From the December 2015 issue

The Moon: still the best

The best observing wonder might be closest to home.
By | Published: December 28, 2015 | Last updated on May 18, 2023
The year’s best lunar viewing now begins. And, for some reason unclear even to me, in its quarter century in Discover and then Astronomy, this column never once focused on observing the Moon. How weird is that?

Time to atone. I assume you own a telescope. Doesn’t matter the size or quality. The Moon is the sky’s most forgiving target. Even many binoculars make it look good, especially 15x to 20x tripod-mounted or image-stabilized models. All of them are far better than Galileo’s pathetic instruments, which nonetheless revealed things that blew the cranky man’s mind. Nothing else in the universe shows as much detail. It wows every crowd.

But you have to know when to look. If you like observing between 6 and 10 p.m., then your best Moon season is January through March. Circle the calendar for the First Quarter Moon, plus the next three nights. That’s your optimum window. January 16–19, February 14–17, and March 15–18.

That’s when the Moon floats high up at nightfall. It’s not hidden behind hills even if you live at the bottom of the Grand Canyon. But the best thing is the lighting. Intricately detailed craters and mountains best materialize when struck by a low-angled Sun, and this is when that happens.

The First Quarter Moon is heaven. It’s great even in a low-power eyepiece, which keeps turbulent seeing conditions to a minimum. Bring this page out with you and start with the curved mountain range almost in the middle of the Moon. These are the lunar Apennines, fabulous from First Quarter until two nights later. Some 400 miles (600 kilometers) long, they stick 18,000 feet (5,000 meters) straight up toward you like shark’s teeth. They’re the Moon’s best mountains, and an easy guide to other features. Observe two days after First Quarter and follow this curved mountain chain toward the Moon’s unlit part: They end abruptly at the crater Eratosthenes. It’s worth saying his name because he was the guy who first figured out the true size of Earth without ever setting foot outside of Egypt. That was 2,200 years ago.


Two and three days after First Quarter, those curved Apennines and Eratosthenes together point you to the most beloved lunar crater, Copernicus. At Full Moon it’s just a white spot surrounded by emanating white rays. It doesn’t look like a crater at all then. But now? It’s worth buying a telescope for Copernicus alone. Some 58 miles (93km) wide, its terraced walls, looking like Asian rice paddies, step their way to a nosebleed height 12,000 feet (3,800m) above the crater floor. At the crater’s uneven bottom stand two majestic mountains and a third smaller one, all casting shadows whose profiles reveal their intricate vertical shapes.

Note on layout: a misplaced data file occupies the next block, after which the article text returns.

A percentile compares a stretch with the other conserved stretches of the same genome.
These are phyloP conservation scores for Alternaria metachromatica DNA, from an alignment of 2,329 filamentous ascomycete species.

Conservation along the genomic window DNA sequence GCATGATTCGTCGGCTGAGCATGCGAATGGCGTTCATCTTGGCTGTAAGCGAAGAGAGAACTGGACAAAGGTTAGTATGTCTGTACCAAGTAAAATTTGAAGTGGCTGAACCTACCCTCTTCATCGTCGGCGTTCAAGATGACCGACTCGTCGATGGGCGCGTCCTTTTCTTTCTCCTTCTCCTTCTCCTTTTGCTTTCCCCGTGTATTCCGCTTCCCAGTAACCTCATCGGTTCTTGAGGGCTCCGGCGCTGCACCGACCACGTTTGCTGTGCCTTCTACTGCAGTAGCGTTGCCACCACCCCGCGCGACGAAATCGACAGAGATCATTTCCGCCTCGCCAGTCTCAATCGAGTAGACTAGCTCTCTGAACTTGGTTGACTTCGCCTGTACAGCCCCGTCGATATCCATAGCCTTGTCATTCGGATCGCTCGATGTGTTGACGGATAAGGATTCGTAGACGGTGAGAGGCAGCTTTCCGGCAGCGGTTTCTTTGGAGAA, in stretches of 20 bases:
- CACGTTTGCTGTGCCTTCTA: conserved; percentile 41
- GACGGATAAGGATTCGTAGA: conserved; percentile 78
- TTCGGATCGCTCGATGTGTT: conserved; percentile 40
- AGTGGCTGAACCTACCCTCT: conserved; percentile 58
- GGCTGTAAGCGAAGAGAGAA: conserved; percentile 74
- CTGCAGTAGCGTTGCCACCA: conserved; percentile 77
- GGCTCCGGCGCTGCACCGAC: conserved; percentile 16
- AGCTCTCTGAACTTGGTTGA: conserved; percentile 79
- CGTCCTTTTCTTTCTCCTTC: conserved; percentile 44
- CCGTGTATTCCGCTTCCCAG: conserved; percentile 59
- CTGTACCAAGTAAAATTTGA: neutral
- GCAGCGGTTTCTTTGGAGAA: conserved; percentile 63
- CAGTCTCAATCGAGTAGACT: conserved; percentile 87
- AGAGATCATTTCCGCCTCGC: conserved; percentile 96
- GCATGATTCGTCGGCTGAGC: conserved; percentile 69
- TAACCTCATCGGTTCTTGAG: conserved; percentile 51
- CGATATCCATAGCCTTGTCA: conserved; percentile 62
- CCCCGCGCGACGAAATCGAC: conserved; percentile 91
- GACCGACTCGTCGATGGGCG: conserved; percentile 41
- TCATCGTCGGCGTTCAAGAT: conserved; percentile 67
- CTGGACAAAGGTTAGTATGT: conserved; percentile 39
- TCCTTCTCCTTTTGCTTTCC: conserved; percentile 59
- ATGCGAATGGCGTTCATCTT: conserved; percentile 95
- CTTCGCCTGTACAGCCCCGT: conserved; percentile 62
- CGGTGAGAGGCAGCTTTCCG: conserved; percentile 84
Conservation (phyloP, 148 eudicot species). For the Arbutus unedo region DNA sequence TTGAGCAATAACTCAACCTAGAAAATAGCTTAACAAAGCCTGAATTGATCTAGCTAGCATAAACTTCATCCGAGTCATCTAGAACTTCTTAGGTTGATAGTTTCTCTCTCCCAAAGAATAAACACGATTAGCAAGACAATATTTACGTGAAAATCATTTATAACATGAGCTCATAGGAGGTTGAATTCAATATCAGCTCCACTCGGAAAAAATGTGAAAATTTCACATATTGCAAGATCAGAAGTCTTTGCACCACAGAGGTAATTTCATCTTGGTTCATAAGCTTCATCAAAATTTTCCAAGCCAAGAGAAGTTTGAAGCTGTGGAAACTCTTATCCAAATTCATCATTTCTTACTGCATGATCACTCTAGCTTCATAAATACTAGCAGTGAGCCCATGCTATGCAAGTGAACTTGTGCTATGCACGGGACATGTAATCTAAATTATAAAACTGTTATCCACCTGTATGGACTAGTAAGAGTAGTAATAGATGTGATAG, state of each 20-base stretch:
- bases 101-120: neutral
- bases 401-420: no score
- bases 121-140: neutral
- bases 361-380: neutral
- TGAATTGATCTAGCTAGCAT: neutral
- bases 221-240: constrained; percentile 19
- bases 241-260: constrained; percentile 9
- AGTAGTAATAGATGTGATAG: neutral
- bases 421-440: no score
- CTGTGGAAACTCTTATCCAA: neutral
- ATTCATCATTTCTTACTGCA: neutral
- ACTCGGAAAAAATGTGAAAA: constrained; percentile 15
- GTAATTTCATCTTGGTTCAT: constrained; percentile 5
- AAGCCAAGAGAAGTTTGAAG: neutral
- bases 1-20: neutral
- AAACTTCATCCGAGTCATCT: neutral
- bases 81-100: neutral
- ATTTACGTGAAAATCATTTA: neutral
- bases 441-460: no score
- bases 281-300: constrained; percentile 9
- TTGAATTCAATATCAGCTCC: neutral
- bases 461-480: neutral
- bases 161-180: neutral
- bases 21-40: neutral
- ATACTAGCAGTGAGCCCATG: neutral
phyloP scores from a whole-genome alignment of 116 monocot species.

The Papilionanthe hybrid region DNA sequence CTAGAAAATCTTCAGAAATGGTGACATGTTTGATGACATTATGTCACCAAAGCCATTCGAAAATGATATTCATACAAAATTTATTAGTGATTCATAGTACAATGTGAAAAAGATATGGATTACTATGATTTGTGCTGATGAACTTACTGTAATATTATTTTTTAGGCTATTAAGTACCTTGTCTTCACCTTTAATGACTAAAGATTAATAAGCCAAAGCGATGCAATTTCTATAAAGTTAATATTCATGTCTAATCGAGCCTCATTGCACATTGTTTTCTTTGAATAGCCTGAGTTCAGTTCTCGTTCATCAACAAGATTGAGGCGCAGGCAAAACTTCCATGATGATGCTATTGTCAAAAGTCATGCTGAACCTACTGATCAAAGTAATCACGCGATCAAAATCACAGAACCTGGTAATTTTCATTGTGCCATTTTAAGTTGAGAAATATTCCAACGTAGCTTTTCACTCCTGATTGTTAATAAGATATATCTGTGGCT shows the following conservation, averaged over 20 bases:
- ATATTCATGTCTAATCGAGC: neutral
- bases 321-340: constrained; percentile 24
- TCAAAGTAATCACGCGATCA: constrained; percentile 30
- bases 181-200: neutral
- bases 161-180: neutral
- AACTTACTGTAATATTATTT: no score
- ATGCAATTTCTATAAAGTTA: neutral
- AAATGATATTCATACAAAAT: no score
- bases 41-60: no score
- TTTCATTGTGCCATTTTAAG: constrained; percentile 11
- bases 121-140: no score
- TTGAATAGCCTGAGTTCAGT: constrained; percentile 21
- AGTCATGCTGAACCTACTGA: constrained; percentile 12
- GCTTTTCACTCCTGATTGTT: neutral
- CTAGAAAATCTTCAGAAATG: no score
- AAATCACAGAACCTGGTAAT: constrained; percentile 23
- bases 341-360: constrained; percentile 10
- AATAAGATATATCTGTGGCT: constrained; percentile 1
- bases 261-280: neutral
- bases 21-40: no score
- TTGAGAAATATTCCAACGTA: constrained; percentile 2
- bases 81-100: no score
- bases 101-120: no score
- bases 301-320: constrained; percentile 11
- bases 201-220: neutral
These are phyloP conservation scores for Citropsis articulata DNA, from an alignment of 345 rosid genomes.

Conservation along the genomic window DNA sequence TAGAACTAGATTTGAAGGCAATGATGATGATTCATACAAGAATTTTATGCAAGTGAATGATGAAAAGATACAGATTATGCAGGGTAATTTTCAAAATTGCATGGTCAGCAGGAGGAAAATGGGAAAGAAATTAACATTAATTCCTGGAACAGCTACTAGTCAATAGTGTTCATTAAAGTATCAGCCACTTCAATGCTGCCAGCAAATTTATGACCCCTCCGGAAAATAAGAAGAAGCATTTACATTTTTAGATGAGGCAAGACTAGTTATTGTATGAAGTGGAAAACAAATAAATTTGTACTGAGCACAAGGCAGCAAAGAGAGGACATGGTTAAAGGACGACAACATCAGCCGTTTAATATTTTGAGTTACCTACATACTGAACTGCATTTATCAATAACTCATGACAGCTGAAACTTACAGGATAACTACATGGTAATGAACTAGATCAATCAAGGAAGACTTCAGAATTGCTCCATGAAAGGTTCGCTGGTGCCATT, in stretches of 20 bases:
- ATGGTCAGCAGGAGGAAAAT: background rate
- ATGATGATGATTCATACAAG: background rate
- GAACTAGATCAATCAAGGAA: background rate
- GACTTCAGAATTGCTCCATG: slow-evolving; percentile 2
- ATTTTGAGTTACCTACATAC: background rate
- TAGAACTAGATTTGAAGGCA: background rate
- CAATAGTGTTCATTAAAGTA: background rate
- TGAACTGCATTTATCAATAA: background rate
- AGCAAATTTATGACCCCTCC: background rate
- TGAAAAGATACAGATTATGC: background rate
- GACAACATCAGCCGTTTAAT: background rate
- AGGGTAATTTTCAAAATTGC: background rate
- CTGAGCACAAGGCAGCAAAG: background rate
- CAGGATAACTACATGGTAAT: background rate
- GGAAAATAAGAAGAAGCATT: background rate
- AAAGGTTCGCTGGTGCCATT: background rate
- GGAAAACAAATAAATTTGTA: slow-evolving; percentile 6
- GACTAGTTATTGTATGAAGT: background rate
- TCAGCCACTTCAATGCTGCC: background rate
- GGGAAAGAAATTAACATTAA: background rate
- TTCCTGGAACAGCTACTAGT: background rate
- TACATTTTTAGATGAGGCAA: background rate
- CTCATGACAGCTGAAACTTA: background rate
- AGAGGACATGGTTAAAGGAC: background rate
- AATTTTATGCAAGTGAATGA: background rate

As the day/night line, or terminator, creeps over the lunar surface at 10 mph (16 km/h) — jogging speed, if you’re quick — lunar detail at its equator changes in just a 4-hour observing session. Aiding the process is the Moon’s small size and thus steeply curved surface. The lunar horizon falls away so abruptly that Apollo 15, 16, and 17 astronauts driving in the rover disconcertingly watched the lander almost immediately vanish over the skyline. If an astronaut stood at the center of Copernicus and looked out, she wouldn’t be able to see its miles-high rim. The crater’s lofty encircling walls would all be invisible — over the horizon!

The Apennines’ curve forms the southeastern boundary of the Moon’s most dramatic “sea” — Mare Imbrium. This large, dark, smooth mare lies at the Moon’s upper left as seen with the naked eye or binoculars. Notice how all the seas are pockmarked by few craters. By contrast, the highlands at the bottom (south end) of the Moon are chaotic with impact holes. This quick inspection reveals the Moon’s timeline. Those highlands are the oldest features. Then came a period of volcanism that swallowed mountains and craters and left behind dark flat areas. Finally, here and there, a crater like Archimedes (the biggest crater just to the upper left of the Apennines) marks a recent impact. These are the precious new features.

The scarcity of craters embedded in the smooth maria is absolute proof that the wild west years of the solar system, when crazy-frequent meteors kept pounding Earth and the Moon, ended a long time ago. Our current state of calm stares at us from the Moon’s surface. Otherwise those seas would have lots of craters.

This dramatic visual storybook hovers in the late winter sky. And the scene even changes nightly, like no other celestial object. Is it possible the best telescope target happens to be the closest? I don’t know about you, but after all these years I’m still not over the thrill of the Moon.

Contact me about my strange universe by visiting